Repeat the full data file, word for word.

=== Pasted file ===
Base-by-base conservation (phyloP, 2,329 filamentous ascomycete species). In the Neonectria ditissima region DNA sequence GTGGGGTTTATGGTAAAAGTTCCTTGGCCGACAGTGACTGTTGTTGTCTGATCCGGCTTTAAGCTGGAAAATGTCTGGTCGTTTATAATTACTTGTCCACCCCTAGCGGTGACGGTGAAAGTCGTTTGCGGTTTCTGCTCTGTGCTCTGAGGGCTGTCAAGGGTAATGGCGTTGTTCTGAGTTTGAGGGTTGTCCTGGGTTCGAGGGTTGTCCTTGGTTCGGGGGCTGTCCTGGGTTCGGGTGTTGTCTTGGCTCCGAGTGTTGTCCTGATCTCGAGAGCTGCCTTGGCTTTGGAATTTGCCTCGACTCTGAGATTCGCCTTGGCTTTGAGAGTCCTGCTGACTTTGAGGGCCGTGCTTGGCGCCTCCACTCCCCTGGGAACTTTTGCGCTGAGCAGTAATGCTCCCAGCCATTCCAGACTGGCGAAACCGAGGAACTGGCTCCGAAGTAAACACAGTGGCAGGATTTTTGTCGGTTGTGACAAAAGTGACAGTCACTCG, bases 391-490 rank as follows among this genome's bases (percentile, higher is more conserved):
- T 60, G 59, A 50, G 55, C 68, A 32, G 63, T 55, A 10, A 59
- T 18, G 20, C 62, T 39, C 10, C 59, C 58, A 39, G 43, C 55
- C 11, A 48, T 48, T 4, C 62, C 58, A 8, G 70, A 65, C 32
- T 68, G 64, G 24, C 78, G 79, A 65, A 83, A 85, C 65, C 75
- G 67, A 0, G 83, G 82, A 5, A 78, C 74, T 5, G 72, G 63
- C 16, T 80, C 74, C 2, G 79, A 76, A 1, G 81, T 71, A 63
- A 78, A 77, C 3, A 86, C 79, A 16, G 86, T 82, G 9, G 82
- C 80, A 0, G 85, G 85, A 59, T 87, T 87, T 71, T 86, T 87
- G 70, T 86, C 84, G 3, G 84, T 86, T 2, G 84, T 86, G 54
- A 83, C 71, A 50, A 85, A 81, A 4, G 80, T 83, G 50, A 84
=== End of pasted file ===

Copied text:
Base-by-base conservation (phyloP, 2,329 filamentous ascomycete species). In the Neonectria ditissima region DNA sequence GTGGGGTTTATGGTAAAAGTTCCTTGGCCGACAGTGACTGTTGTTGTCTGATCCGGCTTTAAGCTGGAAAATGTCTGGTCGTTTATAATTACTTGTCCACCCCTAGCGGTGACGGTGAAAGTCGTTTGCGGTTTCTGCTCTGTGCTCTGAGGGCTGTCAAGGGTAATGGCGTTGTTCTGAGTTTGAGGGTTGTCCTGGGTTCGAGGGTTGTCCTTGGTTCGGGGGCTGTCCTGGGTTCGGGTGTTGTCTTGGCTCCGAGTGTTGTCCTGATCTCGAGAGCTGCCTTGGCTTTGGAATTTGCCTCGACTCTGAGATTCGCCTTGGCTTTGAGAGTCCTGCTGACTTTGAGGGCCGTGCTTGGCGCCTCCACTCCCCTGGGAACTTTTGCGCTGAGCAGTAATGCTCCCAGCCATTCCAGACTGGCGAAACCGAGGAACTGGCTCCGAAGTAAACACAGTGGCAGGATTTTTGTCGGTTGTGACAAAAGTGACAGTCACTCG, bases 391-490 rank as follows among this genome's bases (percentile, higher is more conserved):
- T 60, G 59, A 50, G 55, C 68, A 32, G 63, T 55, A 10, A 59
- T 18, G 20, C 62, T 39, C 10, C 59, C 58, A 39, G 43, C 55
- C 11, A 48, T 48, T 4, C 62, C 58, A 8, G 70, A 65, C 32
- T 68, G 64, G 24, C 78, G 79, A 65, A 83, A 85, C 65, C 75
- G 67, A 0, G 83, G 82, A 5, A 78, C 74, T 5, G 72, G 63
- C 16, T 80, C 74, C 2, G 79, A 76, A 1, G 81, T 71, A 63
- A 78, A 77, C 3, A 86, C 79, A 16, G 86, T 82, G 9, G 82
- C 80, A 0, G 85, G 85, A 59, T 87, T 87, T 71, T 86, T 87
- G 70, T 86, C 84, G 3, G 84, T 86, T 2, G 84, T 86, G 54
- A 83, C 71, A 50, A 85, A 81, A 4, G 80, T 83, G 50, A 84